Field Guide

Trees, Shrubs and Woody Vines

Showing 1 - 10 of 58 results
Media
Illustration of green ash leaf.
Species Types
Scientific Name
Fraxinus pennsylvanica
Description
Green ash is one of the most widely planted shade trees around homes and along streets. In the wild, it lives along streams and in low grounds. Sadly, it is one of the trees most vulnerable to the emerald ash borer, an exotic invasive pest.
Media
jack pine
Species Types
Scientific Name
Pinus banksiana
Description
Native to the northeastern United States and Canada, jack pine has been introduced in many other places, including Missouri. This scrubby tree is planted as an ornamental, for windbreaks, or for erosion control. It reproduces locally in and around places where it has been planted.
Media
Illustration of overcup oak leaf.
Species Types
Scientific Name
Quercus lyrata
Description
Overcup oak is fairly easy to identify. The acorns are almost completely covered by their knobby cups. The leaves have long, narrow lobes and wide sinuses. In Missouri, it grows naturally only in wet forests along the Mississippi and Meramec rivers.
Media
Illustration of swamp white oak leaf.
Species Types
Scientific Name
Quercus bicolor
Description
A beautiful tree, swamp white oak features bicolored leaves that are shiny, dark green above and downy white below. When a breeze sets them in motion, their wavy or lobed shapes add a calm grace to a summer's hike.
Media
Illustration of white oak leaf.
Species Types
Scientific Name
Quercus alba
Description
Found throughout Missouri and in all kinds of habitats, the white oak is one of our most attractive, long-lived, and stately shade trees. Learn to recognize it by its light gray bark, rounded-lobed leaves, and distinctive acorns.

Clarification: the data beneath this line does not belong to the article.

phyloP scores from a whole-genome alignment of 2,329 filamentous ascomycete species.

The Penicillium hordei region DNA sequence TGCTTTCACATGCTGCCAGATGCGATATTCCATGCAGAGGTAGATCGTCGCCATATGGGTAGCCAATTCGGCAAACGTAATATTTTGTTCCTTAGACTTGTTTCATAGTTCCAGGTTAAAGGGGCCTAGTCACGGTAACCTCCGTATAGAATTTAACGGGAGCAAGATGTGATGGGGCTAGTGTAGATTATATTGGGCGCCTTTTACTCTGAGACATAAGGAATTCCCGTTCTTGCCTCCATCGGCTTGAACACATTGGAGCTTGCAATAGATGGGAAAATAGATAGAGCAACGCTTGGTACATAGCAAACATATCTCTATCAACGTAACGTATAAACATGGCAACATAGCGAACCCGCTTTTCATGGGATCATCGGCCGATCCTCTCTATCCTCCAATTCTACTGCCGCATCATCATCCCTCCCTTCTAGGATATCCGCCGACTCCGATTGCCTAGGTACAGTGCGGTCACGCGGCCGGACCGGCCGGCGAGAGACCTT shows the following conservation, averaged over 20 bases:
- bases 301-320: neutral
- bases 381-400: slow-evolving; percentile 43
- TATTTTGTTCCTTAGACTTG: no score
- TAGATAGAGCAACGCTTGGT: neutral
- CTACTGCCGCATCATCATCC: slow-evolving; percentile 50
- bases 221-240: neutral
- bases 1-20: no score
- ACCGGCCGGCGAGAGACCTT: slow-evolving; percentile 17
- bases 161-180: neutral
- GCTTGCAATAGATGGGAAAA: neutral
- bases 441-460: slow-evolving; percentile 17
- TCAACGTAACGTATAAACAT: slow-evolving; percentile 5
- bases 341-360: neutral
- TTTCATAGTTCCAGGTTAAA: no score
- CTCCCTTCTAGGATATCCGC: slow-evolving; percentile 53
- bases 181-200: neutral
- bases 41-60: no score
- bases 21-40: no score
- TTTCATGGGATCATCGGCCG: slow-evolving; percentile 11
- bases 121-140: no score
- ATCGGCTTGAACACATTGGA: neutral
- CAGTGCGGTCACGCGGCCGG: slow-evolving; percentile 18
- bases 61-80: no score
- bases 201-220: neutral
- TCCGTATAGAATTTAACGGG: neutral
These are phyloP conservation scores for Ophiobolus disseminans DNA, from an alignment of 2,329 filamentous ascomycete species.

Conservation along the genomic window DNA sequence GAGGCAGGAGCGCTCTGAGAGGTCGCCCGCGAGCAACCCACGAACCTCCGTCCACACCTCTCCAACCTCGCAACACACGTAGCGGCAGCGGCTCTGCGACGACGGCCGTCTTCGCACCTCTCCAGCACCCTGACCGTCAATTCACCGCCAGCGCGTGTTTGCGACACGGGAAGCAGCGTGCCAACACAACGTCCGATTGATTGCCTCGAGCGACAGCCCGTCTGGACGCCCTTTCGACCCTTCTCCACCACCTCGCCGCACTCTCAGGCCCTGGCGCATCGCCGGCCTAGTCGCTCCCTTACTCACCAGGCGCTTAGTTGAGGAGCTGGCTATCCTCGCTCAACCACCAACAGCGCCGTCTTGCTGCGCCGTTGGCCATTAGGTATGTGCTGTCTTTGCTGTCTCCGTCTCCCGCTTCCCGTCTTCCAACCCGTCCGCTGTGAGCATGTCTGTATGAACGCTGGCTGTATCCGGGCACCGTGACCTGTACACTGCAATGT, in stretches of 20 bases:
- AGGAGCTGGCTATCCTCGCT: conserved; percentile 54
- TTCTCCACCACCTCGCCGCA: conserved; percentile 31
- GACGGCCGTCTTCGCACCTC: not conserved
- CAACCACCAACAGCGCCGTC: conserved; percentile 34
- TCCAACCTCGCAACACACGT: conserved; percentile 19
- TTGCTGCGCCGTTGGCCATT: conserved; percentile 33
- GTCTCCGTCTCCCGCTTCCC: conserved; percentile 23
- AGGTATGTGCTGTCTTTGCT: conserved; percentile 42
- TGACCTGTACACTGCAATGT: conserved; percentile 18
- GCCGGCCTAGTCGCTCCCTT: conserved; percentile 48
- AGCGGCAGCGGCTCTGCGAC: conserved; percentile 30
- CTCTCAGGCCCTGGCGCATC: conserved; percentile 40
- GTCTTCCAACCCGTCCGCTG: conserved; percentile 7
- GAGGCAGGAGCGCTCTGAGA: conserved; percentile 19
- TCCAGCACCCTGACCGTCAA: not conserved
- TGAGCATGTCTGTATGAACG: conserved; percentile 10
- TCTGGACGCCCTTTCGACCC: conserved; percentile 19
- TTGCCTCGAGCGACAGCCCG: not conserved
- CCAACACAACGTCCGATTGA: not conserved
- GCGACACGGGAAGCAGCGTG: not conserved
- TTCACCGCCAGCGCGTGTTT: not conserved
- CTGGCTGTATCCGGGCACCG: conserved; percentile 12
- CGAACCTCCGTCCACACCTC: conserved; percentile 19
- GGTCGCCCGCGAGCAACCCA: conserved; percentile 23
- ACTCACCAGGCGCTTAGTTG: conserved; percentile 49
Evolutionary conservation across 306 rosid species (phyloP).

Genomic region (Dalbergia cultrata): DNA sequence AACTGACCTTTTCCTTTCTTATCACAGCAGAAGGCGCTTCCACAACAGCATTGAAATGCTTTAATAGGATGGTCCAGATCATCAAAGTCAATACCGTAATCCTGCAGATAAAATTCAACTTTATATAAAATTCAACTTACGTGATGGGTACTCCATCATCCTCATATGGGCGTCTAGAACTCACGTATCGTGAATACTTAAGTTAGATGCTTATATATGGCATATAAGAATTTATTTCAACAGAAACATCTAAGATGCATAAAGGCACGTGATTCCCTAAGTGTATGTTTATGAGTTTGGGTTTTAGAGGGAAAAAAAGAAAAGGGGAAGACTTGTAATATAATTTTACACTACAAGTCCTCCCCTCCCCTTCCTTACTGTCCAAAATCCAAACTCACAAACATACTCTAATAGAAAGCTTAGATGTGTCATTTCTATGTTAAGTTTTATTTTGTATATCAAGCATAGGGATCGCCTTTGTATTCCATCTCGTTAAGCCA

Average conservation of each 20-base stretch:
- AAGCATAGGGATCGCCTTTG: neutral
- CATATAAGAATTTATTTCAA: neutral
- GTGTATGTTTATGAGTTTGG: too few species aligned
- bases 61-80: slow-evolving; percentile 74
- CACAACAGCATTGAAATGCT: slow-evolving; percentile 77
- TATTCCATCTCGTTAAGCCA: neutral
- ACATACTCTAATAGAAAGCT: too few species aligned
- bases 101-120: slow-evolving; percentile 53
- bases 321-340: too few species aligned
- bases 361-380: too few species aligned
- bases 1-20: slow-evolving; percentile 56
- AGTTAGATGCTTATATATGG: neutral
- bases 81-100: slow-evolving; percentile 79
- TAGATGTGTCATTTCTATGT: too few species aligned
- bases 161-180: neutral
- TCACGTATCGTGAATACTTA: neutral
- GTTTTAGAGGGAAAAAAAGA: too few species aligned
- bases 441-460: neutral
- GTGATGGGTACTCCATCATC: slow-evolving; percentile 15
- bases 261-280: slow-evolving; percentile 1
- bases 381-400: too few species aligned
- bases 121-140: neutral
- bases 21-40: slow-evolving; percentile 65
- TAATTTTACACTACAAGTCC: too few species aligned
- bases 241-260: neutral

Media
european black alder
Species Types
Scientific Name
Alnus glutinosa
Description
Native to Europe and Asia, European, or black alder is planted widely as an ornamental. In some parts of the United States and elsewhere in the world, this species becomes weedy, even invasive. In Missouri, you are most likely to encounter it in landscaped areas, and not in the wild.
Media
Illustration of poison ivy leaves, flowers, fruits.
Species Types
Scientific Name
Toxicodendron radicans
Description
Poison ivy is a toxic plant that contains an oil in all its parts that, if you come into contact with it, can cause an intense skin reaction. Learn to recognize it, and sidestep it on your outings.
Media
Illustration of ninebark leaves, flowers, fruits.
Species Types
Scientific Name
Physocarpus opulifolius
Description
An attractive shrub with wide-spreading, graceful, recurved branches and bark peeling off in conspicuous thin strips, ninebark is found throughout southern and eastern Missouri on gravel bars, rocky stream banks, and bluffs along streams. It's very popular as a native landscaping shrub, too.
Media
Illustration of bush honeysuckle leaves, flowers, fruit.
Species Types
Scientific Name
Lonicera maackii (Amur) and Lonicera x bella (bella)
Description
If there’s a giant green thicket in your woods, you may have a bush honeysuckle infestation. These invasive plants are shrubby natives of Asia. In America, where they have no natural controls, they leaf out early, grow fast, spread fast, and form dense thickets that crowd out native forest plants.
Media
Photo of hawthorn trees blooming on lawn of Missouri state capitol
Species Types
Scientific Name
Various species in the genus Crataegus
Description
Our state flower, the hawthorn, is solidly represented in Missouri. There are about 100 different kinds of hawthorns that occupy almost every kind of soil in every part of the state. These members of the rose family are closely related to apples.
See Also

About Trees, Shrubs and Woody Vines in Missouri

There are no sharp dividing lines between trees, shrubs, and woody vines, or even between woody and nonwoody plants. “Wood” is a type of tissue made of cellulose and lignin that many plants develop as they mature — whether they are “woody” or not. Trees are woody plants over 13 feet tall with a single trunk. Shrubs are less than 13 feet tall, with multiple stems. Vines require support or else sprawl over the ground.